DUBAI, United Arab Emirates -- For decades considered a U.S. national security priority, the Persian Gulf remains home to tens of thousands of American troops spread across sprawling bases protecting crucial routes for global energy supplies.
But while U.S.-Iran tensions in the Gulf appeared close to sparking a global conflagration this summer, attention now rapidly has shifted to Syria in a conflict that no less has impact here.
Countries across the Persian Gulf wonder what they should take away from President Donald Trump's withdrawal of American forces from Syria after apparently acquiescing to Turkey's invasion of Kurdish territory.
Just as Turkey's expedition has seen a rapid flux in alliances in Syria's yearslong war, it also has seen Gulf Arab nations make their own calculations about how far to trust Trump if tensions with Iran boil over. These nations all have their own views on Turkey's ambitions under President Recep Tayyep Erdogan as well.
Meanwhile, the U.S. withdrawal comes after years of Tehran calling for America to end its military presence in a nation Iran views as a critical outpost to pressure Israel.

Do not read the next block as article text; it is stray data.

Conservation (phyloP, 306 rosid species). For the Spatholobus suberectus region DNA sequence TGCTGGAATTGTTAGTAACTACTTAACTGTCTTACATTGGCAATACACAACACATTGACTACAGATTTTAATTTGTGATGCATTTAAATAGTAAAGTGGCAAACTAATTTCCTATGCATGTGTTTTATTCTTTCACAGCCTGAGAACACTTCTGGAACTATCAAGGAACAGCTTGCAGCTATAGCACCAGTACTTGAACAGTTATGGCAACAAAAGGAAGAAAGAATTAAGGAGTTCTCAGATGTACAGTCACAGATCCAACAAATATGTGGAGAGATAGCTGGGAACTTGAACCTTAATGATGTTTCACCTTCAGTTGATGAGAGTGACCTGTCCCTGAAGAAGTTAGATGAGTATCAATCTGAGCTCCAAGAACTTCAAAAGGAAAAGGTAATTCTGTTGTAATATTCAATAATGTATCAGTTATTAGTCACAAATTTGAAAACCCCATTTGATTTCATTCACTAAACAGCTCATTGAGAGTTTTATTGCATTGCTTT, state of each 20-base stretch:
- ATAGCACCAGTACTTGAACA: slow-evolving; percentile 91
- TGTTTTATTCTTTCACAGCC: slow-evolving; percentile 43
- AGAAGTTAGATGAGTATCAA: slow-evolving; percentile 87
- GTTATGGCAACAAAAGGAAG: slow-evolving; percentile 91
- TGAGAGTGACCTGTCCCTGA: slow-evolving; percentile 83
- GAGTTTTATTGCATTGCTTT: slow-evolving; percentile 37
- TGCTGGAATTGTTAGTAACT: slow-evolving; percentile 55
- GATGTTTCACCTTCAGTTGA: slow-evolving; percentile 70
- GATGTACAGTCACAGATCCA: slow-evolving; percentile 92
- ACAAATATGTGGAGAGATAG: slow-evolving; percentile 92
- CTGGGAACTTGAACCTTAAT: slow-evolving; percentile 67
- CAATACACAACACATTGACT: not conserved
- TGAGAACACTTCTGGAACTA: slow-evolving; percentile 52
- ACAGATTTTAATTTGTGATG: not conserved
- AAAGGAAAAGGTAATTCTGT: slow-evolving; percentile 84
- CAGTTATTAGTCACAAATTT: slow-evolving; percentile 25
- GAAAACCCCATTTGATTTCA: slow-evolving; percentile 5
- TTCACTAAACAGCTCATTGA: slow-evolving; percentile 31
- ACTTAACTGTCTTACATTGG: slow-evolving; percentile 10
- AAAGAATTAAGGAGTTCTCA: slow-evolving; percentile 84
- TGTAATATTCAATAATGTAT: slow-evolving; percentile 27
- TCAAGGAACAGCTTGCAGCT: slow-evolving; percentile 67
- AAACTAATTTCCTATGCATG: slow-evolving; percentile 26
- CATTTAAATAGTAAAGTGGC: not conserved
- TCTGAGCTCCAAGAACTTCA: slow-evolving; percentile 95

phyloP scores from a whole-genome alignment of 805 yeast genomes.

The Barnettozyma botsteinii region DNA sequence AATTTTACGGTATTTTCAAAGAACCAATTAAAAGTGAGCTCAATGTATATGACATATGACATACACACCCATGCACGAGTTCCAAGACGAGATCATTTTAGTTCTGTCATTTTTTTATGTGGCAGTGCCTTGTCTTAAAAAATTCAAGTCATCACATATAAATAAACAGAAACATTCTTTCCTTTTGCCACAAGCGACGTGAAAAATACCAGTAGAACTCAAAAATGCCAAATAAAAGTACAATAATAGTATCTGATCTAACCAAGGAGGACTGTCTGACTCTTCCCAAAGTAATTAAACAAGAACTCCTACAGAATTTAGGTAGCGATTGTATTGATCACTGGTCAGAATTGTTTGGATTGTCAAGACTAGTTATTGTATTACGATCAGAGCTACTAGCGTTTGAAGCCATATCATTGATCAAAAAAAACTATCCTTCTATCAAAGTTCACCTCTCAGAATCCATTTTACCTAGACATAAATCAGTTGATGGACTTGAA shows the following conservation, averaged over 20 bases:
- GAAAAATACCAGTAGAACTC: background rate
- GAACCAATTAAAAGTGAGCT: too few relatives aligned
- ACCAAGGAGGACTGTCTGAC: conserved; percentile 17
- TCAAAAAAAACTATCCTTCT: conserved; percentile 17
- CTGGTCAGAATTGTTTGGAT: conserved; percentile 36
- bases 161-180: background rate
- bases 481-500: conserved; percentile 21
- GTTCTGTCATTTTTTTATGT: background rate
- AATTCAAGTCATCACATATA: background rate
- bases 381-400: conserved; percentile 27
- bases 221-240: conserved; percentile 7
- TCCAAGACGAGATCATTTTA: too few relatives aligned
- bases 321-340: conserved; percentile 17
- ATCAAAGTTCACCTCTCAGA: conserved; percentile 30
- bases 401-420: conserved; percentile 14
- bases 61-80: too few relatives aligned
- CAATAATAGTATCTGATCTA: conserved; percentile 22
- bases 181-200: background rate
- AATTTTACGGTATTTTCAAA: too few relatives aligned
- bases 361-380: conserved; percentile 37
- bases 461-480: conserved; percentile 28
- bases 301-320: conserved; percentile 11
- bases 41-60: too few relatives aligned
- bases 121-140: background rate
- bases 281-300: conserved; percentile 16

Trump has boosted the U.S. military presence across the Persian Gulf since May, when he sent an aircraft carrier strike group, nuclear-capable B-52 bombers and advanced jetfighters to the region over what the White House described as threats from Iran. In the time since, he's sent U.S. troops and Patriot missiles into Saudi Arabia for the first time since the Sept. 11, 2001, terror attacks, an assault launched by al-Qaida leader Osama bin Laden in part over America's presence there.
The tensions worry Kuwait and Oman, which have worked to ease tensions. Kuwait even went so far as to tell its public it had eight months' worth of food in case of a national emergency. Qatar, still boycotted by Bahrain, Egypt, Saudi Arabia and the United Arab Emirates, has relied on Iranian airspace and shares a massive offshore natural gas field with Tehran that provides the nation its wealth.
However, Saudi Arabia likely understands the transactional nature by which Trump framed his decision. That's been apparent since Trump waved posters showing its weapons purchases before a bemused Saudi Crown Prince Mohammed bin Salman in the Oval Office last year.
"We are sending troops and other things to the Middle East to help Saudi Arabia," Trump told journalists on the White House lawn on Oct. 11. "But are you ready? Saudi Arabia at my request has agreed to pay us for everything we're doing. That's a first."
Both Saudi Arabia and the United Arab Emirates, the federation of sheikhdoms home to Dubai, welcomed Trump's election and his policy of increasing pressure on Iran. But after Trump backed down from retaliating over Iran shooting down a U.S. military surveillance drone in June, the UAE has made efforts to ease tensions with Tehran by sending officials there. It also began pulling its troops out of a yearslong, Saudi-led war in Yemen against rebels backed by Iran.